Hyperion doesn’t take kindly to those who disobey his commands. It’s rather ironic how he terms his punishment for rebels, especially in the sense of religion. His form of “cleansing” is allowing rebel settlements like Rondo starve, and then be brutally treated once captured by his army. His cleansing results in death, instead of bringing forth a purified life, as Christianity does. Seeing how the religion is outlawed, he transforms this term into something sinister instead of revitalizing.

⇒ Hardship

Hardship is an obvious theme in a post-apocalyptic world such as this. Each day is a struggle. Everything is fighting against Rags, the Rustlers, and the Rondonians in their survival. The king, the terrain, the climate, the lifestyle all reflect the realness of their plight.

Overall Feelings

Things that I liked:

⇒ The atmosphere and the way the “Old West” is portrayed.
⇒ Despite a few flaws, I loved the characters and the voices and personalities that developed for each one. It made character-driven plot all-the-more dynamic and enjoyable.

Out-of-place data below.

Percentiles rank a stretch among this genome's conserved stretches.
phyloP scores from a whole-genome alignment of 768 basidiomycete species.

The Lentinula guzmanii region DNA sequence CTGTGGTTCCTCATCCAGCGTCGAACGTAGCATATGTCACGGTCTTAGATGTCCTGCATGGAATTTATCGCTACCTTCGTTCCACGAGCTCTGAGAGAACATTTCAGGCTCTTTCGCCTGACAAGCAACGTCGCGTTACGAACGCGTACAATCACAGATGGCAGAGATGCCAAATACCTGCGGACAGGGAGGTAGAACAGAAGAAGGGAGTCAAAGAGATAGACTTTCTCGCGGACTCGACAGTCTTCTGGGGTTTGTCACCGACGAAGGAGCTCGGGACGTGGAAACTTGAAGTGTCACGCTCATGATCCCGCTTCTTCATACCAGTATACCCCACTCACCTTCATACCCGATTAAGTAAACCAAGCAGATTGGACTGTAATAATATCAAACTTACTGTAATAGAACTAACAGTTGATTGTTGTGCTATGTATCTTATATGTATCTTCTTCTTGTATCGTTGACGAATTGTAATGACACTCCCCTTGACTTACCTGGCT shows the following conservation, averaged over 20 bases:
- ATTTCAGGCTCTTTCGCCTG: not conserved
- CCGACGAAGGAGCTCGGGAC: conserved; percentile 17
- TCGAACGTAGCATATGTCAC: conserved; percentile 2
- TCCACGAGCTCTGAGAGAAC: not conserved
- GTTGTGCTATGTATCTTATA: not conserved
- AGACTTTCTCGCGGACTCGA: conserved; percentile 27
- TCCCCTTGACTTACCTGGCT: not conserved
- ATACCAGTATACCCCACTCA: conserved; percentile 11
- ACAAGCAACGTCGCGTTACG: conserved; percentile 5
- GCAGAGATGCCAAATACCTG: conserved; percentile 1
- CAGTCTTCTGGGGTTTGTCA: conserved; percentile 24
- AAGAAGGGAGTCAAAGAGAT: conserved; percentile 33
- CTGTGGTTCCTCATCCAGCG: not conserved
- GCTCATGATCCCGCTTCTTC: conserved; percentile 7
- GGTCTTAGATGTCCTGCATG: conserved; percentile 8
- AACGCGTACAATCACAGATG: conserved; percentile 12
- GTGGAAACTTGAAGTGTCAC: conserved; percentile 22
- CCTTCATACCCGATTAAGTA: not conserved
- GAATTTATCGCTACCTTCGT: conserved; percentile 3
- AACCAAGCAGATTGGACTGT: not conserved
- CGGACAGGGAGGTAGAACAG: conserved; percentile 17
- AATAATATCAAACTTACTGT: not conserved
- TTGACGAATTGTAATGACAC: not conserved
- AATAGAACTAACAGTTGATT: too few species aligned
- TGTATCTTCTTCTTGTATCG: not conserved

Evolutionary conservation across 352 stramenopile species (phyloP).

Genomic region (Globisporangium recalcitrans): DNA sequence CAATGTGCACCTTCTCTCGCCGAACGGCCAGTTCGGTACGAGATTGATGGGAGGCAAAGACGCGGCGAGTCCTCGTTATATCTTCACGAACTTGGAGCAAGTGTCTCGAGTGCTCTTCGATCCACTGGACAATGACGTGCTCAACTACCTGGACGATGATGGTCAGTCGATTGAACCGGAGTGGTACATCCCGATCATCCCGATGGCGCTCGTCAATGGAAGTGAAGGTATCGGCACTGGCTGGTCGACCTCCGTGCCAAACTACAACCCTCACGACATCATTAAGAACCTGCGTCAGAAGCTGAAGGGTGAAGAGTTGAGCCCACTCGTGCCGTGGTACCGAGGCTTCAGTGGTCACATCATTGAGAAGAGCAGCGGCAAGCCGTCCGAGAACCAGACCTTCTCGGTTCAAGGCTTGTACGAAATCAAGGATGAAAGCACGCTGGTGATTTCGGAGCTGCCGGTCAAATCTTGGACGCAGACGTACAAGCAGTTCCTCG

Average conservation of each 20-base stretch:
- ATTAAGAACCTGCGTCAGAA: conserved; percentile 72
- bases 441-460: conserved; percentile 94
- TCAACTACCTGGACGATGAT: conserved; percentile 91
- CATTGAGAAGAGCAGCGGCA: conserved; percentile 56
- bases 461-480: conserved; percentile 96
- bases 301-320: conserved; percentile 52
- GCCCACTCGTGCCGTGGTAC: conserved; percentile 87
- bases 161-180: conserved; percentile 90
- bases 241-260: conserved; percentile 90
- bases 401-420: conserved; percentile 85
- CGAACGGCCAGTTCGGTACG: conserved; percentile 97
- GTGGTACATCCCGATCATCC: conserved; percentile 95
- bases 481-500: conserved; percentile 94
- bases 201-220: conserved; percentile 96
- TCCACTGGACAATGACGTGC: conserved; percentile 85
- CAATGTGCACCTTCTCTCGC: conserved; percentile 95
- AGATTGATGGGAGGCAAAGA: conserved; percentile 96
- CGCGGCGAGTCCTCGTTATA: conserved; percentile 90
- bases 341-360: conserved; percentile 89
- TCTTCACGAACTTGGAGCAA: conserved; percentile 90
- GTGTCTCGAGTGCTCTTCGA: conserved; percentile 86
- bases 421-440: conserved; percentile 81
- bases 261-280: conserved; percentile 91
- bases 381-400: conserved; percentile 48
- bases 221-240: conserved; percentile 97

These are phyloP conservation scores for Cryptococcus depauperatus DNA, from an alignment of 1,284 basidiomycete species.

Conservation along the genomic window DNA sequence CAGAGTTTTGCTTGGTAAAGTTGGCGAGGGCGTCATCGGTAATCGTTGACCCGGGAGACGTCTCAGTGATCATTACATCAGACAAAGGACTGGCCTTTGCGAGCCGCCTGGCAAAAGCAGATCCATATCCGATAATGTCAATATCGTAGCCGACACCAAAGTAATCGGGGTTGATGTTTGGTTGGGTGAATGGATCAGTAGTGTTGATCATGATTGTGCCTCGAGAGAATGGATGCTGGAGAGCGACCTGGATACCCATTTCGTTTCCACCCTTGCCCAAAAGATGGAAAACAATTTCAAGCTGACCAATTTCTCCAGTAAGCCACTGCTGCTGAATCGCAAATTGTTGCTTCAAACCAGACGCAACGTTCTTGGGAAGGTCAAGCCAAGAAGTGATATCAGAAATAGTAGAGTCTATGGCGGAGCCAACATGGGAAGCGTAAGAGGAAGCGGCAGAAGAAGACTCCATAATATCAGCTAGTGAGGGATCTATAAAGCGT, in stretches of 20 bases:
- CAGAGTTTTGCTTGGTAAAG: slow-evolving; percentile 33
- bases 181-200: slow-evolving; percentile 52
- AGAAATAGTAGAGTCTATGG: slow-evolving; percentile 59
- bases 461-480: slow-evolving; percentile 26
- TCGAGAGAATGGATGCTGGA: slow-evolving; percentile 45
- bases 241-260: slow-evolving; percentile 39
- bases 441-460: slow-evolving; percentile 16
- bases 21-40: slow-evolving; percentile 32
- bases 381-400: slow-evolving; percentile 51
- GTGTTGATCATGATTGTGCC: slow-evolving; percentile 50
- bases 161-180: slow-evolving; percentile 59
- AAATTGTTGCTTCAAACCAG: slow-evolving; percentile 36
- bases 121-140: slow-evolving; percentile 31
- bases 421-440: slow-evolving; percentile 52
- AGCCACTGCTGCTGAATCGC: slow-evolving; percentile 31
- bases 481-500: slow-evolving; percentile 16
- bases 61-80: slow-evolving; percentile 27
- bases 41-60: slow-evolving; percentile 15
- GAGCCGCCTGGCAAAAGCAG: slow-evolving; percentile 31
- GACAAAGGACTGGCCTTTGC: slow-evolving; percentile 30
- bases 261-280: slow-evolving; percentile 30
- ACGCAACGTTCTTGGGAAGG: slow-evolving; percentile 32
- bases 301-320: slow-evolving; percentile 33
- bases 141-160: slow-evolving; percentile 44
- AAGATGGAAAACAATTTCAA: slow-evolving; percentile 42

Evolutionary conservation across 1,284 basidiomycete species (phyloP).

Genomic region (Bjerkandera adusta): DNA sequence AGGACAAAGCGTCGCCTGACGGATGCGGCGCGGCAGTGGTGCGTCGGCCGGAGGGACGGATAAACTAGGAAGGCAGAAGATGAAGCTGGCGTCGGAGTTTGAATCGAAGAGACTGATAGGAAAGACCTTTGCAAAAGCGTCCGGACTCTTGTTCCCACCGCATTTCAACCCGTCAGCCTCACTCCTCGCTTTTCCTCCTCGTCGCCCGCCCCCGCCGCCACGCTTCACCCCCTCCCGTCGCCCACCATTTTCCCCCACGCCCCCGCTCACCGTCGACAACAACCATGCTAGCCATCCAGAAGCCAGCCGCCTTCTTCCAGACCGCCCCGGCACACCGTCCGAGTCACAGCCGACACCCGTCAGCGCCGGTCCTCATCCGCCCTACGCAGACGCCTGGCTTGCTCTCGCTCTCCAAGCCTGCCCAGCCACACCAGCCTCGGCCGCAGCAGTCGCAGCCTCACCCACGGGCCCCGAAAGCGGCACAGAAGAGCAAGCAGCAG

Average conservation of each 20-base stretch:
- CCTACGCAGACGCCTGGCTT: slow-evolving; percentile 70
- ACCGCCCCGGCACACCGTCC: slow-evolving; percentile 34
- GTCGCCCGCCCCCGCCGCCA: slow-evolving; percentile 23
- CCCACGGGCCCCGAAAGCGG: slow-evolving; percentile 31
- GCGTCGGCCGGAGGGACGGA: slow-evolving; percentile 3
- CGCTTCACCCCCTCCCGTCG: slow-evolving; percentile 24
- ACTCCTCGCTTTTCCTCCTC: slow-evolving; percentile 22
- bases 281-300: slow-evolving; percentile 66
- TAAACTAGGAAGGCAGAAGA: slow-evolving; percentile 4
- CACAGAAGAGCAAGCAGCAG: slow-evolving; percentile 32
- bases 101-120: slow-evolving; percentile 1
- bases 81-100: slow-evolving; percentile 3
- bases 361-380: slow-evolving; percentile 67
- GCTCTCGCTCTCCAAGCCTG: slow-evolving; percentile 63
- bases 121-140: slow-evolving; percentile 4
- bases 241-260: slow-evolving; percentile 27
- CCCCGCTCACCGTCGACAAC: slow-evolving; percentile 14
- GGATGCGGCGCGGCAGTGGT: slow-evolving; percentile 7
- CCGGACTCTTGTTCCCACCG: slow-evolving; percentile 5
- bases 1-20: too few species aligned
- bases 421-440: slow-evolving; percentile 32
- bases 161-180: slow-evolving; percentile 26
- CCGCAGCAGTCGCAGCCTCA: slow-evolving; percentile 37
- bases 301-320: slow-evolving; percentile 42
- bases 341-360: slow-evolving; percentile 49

⇒ The author’s writing style and descriptiveness.
⇒ This is a personal preference because I’m a horse person, but Martin knows how to write scenes involving horses! In a Western book, knowing how to portray horse characters is key because they majorly influence the plot mobilization. She writes them correctly down to the swiveling of the ears.

Things that I didn’t like:

⇒ The amount of vulgarity.
⇒ The plot’s tendency to dwell on insignificant points at times.
⇒ Christianity didn’t have the best portrayal and felt more of a “fall-back-on” asset than a focal attribute for how the characters act and react.
Very little backstory for Rags is given.
⇒ Hyperion, the main antagonist is nonexistent other than the presence of Henny and the K.C.
⇒ While I loved the mythical white stag which kept appearing, I want to know why and what its purpose is!
⇒ I’d love more information on the bone roses themselves and what secrets they hold!

I really enjoyed this book and the style in which it was written. While there were a few issues that I had with it, but I cannot be too critical. A sequel has yet to be published in the Snow Spark Saga, Garden of Ashes. I am very much looking forward to seeing what happens next, and to learn more about the characters’ journeys and also some history (especially Rags!)

Vulgarity: A lot. I counted 227 words total.
Sexual content: Kissing.
Violence: Quite a bit. It is a Western…

View all my reviews

I am the author behind Foals, Fiction & Filigree. An all-encompassing blog about horses, books, and my art.